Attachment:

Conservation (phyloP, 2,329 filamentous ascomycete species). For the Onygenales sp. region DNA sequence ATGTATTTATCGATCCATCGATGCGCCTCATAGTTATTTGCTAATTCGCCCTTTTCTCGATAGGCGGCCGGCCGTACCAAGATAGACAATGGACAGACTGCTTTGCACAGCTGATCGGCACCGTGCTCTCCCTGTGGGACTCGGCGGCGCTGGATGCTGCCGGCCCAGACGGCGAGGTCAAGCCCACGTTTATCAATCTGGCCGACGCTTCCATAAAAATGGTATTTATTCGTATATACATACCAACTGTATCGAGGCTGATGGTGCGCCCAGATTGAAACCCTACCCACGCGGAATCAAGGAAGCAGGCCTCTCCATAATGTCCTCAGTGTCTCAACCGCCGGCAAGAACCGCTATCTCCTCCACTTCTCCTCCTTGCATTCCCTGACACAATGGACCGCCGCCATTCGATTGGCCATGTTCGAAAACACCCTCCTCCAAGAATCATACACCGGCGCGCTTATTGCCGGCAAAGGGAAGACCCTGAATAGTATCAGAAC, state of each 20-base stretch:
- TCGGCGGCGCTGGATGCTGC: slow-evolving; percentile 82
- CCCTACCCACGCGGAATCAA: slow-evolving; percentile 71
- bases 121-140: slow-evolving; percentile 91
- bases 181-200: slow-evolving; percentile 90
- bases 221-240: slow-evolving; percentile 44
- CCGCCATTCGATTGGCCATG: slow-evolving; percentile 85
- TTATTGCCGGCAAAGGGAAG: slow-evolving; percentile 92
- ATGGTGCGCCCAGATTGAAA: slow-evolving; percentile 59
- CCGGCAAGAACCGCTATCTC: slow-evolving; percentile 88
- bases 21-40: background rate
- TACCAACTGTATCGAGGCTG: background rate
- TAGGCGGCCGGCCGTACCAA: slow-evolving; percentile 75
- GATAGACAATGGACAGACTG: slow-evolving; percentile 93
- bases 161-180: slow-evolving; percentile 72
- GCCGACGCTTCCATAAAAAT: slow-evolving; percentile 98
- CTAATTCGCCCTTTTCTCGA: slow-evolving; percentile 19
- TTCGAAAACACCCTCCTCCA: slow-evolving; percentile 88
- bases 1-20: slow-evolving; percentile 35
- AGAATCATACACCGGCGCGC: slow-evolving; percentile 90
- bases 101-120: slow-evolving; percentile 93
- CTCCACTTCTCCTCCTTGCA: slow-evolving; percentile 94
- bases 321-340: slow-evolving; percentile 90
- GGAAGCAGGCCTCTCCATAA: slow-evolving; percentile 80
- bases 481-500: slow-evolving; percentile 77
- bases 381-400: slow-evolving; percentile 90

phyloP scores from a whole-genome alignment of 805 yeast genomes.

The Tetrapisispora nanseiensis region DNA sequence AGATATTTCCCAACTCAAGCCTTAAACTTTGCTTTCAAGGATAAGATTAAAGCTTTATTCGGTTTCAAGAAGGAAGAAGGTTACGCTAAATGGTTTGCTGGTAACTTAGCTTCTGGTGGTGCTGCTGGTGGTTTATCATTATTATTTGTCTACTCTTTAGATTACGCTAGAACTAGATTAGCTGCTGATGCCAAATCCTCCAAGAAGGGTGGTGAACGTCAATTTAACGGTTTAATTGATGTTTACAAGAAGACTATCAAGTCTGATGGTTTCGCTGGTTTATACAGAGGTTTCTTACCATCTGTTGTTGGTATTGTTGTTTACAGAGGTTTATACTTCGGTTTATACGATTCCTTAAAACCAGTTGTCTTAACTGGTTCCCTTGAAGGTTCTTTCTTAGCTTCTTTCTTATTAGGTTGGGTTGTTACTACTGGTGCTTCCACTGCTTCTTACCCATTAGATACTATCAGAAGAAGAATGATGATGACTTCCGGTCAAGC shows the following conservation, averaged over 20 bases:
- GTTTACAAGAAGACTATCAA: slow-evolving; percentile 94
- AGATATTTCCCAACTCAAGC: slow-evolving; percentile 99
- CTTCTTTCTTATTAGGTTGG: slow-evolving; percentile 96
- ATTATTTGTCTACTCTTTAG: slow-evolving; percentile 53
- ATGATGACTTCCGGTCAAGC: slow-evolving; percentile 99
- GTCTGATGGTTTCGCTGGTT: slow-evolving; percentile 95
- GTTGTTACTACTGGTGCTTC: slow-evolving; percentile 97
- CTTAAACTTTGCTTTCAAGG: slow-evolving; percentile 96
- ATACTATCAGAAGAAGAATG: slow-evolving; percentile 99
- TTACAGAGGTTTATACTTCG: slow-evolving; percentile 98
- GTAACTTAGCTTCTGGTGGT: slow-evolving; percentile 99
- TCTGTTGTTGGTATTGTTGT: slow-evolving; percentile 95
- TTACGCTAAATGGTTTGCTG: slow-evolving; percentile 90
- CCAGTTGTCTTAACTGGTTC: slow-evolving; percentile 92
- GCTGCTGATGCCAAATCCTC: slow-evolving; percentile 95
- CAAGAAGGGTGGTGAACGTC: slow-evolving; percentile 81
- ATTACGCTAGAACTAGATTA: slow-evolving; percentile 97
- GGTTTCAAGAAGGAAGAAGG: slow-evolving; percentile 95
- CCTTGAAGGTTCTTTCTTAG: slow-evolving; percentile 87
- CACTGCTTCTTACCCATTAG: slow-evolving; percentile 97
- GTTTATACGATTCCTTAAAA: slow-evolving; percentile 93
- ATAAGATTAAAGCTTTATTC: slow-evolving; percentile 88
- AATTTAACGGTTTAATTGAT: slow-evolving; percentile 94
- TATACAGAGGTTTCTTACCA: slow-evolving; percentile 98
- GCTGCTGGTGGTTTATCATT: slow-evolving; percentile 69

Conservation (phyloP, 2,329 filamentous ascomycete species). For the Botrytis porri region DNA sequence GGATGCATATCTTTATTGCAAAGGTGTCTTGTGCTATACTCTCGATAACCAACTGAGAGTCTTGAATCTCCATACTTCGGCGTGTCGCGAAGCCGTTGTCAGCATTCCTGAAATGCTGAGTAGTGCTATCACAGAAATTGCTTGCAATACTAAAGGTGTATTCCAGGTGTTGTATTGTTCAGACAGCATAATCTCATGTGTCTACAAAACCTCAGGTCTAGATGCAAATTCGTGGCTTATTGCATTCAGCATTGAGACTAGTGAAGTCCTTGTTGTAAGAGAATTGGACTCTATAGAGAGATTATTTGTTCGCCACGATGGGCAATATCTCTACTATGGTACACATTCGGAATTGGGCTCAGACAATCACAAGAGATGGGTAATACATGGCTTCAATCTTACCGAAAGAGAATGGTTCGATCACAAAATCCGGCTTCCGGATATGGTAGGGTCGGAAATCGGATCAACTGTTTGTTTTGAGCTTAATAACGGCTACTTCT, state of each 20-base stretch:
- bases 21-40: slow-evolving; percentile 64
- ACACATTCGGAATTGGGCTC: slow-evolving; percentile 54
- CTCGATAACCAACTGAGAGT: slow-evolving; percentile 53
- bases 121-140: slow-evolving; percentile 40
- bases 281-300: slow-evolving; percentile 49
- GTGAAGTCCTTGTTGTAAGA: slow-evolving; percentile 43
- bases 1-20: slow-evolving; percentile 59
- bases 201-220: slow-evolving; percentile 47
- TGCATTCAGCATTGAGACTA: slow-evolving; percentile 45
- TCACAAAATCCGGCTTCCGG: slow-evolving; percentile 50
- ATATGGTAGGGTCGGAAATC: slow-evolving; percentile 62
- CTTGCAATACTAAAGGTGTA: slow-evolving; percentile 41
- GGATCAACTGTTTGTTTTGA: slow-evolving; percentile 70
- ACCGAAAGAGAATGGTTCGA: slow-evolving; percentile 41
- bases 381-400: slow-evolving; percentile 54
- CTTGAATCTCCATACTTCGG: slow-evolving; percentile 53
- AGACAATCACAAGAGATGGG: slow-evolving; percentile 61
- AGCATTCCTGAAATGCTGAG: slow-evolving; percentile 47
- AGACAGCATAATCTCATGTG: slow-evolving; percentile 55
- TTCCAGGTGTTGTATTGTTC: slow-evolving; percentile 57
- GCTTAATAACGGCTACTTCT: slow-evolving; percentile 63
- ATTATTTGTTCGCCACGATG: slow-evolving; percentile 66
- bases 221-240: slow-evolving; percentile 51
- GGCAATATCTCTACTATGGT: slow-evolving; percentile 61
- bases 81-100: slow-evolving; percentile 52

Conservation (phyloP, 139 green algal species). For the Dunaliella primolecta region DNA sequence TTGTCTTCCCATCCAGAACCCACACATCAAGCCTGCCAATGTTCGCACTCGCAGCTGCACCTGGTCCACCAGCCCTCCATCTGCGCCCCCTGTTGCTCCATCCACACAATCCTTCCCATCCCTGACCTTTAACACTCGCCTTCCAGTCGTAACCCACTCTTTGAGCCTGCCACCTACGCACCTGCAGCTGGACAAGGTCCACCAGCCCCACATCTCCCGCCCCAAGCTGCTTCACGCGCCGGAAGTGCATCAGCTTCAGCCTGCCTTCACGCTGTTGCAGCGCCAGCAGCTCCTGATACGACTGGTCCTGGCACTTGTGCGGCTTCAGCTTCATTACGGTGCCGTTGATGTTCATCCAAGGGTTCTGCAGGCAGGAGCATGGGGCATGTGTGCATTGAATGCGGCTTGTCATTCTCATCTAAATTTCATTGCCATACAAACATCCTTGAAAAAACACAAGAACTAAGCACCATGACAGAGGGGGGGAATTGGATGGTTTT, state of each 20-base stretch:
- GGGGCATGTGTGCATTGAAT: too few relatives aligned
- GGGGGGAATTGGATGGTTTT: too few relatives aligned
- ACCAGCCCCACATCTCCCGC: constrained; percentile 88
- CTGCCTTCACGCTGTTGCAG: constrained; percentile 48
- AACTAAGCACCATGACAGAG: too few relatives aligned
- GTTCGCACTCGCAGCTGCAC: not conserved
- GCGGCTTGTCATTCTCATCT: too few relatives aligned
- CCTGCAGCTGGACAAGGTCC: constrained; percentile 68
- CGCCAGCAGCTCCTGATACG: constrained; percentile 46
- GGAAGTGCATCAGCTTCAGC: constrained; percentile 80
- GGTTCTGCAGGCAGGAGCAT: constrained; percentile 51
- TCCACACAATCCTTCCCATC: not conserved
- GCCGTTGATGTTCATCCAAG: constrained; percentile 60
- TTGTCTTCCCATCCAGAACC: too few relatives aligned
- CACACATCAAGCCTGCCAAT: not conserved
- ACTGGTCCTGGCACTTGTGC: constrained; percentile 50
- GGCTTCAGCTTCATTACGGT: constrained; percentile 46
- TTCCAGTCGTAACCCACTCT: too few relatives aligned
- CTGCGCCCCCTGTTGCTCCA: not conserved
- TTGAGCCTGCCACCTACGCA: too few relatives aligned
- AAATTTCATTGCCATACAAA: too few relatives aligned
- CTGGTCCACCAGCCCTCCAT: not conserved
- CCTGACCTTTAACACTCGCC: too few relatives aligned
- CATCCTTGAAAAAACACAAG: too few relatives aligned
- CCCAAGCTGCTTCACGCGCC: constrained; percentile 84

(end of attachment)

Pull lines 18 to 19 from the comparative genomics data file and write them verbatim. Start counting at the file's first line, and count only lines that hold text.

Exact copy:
- TTCGAAAACACCCTCCTCCA: slow-evolving; percentile 88
- bases 1-20: slow-evolving; percentile 35